Roger Federer is bidding for a third title in four years at Melbourne Park and a record-extending 21st Grand Slam trophy but having not played competitive tennis since November the Swiss is keeping a lid on expectations.
Unlike his main rivals, Federer, who won his last Grand Slam in 2018 at Melbourne Park, opted out of the inaugural ATP Cup to spend more time with his family before launching his 22nd season on Tour.
The third seed’s pre-tournament news conference yesterday was dominated by questions about the ongoing bushfires in Australia and the role of the top men’s players on the air quality issue during the tournament.
“And I’m playing Steve Johnson, by the way, for those who care,” a smiling Federer told reporters. “I don’t know, I figured that’s why I’m in Australia, but that’s okay.”
His opening round opponent tomorrow — American world number 81 Johnson — won a challenger tournament in nearby Bendigo and reached the quarter-finals in the Canberra challenger last week.
When finally asked about his opening match, Federer said with a smile: “I’m not in the mood now.
“Look, it’s exactly the tricky situation right now, playing somebody who has just played a lot this week. He’s ready to go. He’s match-ready and I’m not.”
Federer’s last match was a defeat in the ATP Finals in November by Stefanos Tsitsipas, who also beat him at Melbourne Park in the fourth round last year.
“I got to really make sure I get out of the gates quick,” Federer said. “Practice has been going well. Had plenty of time to pace myself and do all the things I had to do to get ready. I hope it’s enough.
“I know it’s a super long road to victory. That’s why I got to take it one match at a time. My expectations are quite low.”
Canadian world number 103 Brayden Schnur labelled Federer and Rafa Nadal “selfish” for not taking a vocal stand for the lower-profile players who faced a difficult time this week during qualifiers due to the bushfire smoke.
“I don’t think I can do more than what I did,” Federer said. “I’m on the council. I’ve been on the tour for so long. I came through the lower ranks, the juniors.
“At the end of the day we all care for one another. We cross paths in the locker room. I understand some frustration always because this tour, this calendar, this schedule, whatever it may be, is never perfect.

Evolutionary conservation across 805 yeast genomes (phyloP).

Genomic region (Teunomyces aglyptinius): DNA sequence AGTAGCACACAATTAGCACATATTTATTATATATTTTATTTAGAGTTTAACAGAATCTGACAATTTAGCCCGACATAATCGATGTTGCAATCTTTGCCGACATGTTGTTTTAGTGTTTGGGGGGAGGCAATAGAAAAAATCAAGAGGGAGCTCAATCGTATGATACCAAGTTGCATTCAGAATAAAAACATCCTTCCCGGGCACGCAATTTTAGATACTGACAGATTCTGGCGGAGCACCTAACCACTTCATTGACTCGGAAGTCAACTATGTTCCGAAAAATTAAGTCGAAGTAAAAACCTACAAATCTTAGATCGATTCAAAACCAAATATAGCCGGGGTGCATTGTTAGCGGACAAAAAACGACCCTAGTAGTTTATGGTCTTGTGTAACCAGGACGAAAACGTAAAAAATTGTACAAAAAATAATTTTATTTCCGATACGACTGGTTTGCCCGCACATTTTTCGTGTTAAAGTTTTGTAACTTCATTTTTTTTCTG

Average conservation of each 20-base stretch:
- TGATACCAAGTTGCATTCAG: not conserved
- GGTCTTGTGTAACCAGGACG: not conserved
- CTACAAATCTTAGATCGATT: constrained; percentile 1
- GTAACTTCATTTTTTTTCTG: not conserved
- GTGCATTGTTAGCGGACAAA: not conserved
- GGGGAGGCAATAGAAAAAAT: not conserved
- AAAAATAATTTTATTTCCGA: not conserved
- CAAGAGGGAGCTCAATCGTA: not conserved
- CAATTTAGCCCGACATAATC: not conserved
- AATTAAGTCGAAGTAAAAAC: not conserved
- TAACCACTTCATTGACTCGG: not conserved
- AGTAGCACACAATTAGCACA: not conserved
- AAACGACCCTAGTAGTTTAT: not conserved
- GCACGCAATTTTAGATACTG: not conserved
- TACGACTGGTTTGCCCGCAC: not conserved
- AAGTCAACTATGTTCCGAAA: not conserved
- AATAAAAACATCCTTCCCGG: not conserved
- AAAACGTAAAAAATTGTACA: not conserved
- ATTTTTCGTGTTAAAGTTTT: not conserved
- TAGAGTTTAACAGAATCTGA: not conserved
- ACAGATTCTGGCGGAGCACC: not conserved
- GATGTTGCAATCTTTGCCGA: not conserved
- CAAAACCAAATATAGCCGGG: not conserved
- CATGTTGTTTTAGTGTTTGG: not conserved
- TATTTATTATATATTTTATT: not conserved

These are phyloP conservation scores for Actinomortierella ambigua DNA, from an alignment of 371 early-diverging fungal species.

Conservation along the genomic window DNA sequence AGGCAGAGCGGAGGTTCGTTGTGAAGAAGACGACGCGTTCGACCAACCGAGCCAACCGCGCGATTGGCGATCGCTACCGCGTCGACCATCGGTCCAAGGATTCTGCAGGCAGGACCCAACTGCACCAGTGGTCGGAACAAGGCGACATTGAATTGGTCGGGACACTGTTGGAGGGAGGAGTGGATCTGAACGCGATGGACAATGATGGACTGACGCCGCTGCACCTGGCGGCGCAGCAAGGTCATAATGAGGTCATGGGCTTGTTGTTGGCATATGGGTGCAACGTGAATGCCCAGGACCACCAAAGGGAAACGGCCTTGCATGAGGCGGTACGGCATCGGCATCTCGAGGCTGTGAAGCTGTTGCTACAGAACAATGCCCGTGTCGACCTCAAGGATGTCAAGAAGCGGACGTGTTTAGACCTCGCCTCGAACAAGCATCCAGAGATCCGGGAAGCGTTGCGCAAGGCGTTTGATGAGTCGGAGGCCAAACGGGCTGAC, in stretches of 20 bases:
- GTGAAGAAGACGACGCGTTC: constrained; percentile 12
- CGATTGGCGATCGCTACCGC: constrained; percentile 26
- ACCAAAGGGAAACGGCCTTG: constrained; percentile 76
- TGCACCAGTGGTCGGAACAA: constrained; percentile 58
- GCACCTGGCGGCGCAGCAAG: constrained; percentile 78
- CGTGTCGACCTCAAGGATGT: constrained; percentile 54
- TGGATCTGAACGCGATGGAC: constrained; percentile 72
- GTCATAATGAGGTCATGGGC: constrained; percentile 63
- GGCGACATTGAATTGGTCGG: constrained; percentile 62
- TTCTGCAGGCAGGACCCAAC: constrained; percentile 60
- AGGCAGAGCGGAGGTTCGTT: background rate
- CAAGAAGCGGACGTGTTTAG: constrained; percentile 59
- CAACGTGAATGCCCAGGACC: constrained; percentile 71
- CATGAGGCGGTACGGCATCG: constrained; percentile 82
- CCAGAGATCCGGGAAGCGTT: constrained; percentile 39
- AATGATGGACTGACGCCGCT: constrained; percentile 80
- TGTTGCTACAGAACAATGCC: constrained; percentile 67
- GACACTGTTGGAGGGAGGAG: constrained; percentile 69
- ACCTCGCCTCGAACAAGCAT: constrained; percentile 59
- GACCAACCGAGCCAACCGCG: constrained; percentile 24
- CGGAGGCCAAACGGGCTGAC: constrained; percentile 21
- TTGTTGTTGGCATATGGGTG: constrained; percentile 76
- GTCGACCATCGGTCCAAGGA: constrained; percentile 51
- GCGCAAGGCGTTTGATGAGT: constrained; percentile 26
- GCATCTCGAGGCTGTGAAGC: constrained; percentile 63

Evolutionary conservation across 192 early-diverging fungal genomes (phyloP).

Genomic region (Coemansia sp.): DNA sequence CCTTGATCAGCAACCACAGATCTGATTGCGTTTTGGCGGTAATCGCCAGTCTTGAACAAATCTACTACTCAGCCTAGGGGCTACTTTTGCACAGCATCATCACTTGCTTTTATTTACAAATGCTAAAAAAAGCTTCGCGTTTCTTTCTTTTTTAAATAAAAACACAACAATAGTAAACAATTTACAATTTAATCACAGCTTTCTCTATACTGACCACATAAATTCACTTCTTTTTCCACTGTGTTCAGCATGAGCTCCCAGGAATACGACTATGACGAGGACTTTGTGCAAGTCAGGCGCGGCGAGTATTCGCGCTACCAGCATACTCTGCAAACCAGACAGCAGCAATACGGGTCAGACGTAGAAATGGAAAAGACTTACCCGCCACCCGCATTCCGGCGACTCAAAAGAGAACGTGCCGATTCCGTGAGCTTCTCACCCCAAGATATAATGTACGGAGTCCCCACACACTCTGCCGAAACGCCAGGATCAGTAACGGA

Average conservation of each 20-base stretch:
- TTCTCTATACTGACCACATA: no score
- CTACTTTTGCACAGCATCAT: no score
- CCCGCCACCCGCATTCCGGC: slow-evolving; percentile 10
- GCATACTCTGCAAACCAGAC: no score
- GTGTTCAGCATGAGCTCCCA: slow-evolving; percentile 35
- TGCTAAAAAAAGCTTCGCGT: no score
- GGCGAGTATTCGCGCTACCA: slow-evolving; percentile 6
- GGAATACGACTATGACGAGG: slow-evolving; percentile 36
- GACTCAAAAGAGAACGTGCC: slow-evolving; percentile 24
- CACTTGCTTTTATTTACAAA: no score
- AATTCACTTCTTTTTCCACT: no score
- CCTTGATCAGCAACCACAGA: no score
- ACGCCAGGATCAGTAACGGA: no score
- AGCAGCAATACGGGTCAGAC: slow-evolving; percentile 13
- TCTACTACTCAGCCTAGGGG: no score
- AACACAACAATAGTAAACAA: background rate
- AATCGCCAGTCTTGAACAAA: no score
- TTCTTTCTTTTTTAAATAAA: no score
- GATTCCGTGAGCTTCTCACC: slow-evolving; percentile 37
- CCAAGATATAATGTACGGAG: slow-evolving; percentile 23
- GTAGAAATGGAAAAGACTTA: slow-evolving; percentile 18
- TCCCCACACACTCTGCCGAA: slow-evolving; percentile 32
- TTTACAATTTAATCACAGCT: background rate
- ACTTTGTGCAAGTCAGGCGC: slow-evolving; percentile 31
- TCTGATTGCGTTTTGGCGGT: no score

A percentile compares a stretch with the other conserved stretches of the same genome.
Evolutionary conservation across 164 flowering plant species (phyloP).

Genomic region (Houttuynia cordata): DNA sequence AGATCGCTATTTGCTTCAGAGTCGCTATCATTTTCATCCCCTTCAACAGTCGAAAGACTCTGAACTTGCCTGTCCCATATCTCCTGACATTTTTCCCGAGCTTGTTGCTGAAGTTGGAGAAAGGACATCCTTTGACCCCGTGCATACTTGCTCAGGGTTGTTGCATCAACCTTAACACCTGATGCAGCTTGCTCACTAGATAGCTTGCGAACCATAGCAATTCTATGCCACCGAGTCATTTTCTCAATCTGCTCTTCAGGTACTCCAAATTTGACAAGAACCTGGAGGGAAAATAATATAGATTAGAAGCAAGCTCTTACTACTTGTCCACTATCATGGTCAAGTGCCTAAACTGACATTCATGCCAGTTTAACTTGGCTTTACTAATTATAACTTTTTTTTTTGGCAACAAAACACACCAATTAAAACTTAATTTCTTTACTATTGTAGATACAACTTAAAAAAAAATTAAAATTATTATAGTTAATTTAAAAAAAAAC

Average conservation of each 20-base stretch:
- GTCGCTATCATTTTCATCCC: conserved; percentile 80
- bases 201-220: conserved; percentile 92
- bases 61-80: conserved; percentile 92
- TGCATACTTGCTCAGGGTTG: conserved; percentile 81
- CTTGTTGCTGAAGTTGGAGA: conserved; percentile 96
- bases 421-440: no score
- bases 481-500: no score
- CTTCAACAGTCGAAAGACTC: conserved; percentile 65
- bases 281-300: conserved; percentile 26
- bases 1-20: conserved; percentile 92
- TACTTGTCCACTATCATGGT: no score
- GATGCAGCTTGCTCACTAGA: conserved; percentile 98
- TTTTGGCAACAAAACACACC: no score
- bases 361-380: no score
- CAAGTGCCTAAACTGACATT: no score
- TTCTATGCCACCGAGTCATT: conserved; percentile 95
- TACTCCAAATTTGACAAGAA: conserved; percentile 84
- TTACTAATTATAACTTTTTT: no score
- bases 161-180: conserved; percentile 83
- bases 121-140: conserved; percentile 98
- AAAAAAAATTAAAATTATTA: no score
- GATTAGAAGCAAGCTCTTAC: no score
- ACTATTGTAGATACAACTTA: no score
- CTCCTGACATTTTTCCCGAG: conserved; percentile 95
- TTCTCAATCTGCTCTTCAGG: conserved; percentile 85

“Some guys are always going to complain. But at the end of the day this is also something new with the smoke. Everybody’s got to figure it out.”
World number six Stefanos Tsitsipas was another player who was troubled by the smog, saying he had difficulty breathing even after practising indoors in Melbourne.
“I was coughing a lot, had troubles breathing for a couple of hours,” Tsitsipas said yesterday, while Canadian young gun Denis Shapovalov claimed “I wouldn’t play” if conditions deteriorated during the tournament.
“I’m 20 years old, I don’t want to risk my life, risk my health being out there playing in this condition,” he added.
In the wake of the backlash, Australian Open organisers yesterday unveiled a five-step air quality rating to determine when play should be halted, based on pollutants measured by monitoring stations throughout Melbourne Park.
Play will be stopped if the particulate matter rating (PM2.5) — the solid and liquid particles suspended in the air — hits 200, or five on the air quality scale.
Between 97 and 200 — a four rating — will trigger a discussion between medical staff and officials about halting play, with the match referee able to suspend a match if he sees fit.
The rules will apply to all outside courts and the Grand Slam’s three arenas with retractable roofs, where play will be halted until the roof is closed.
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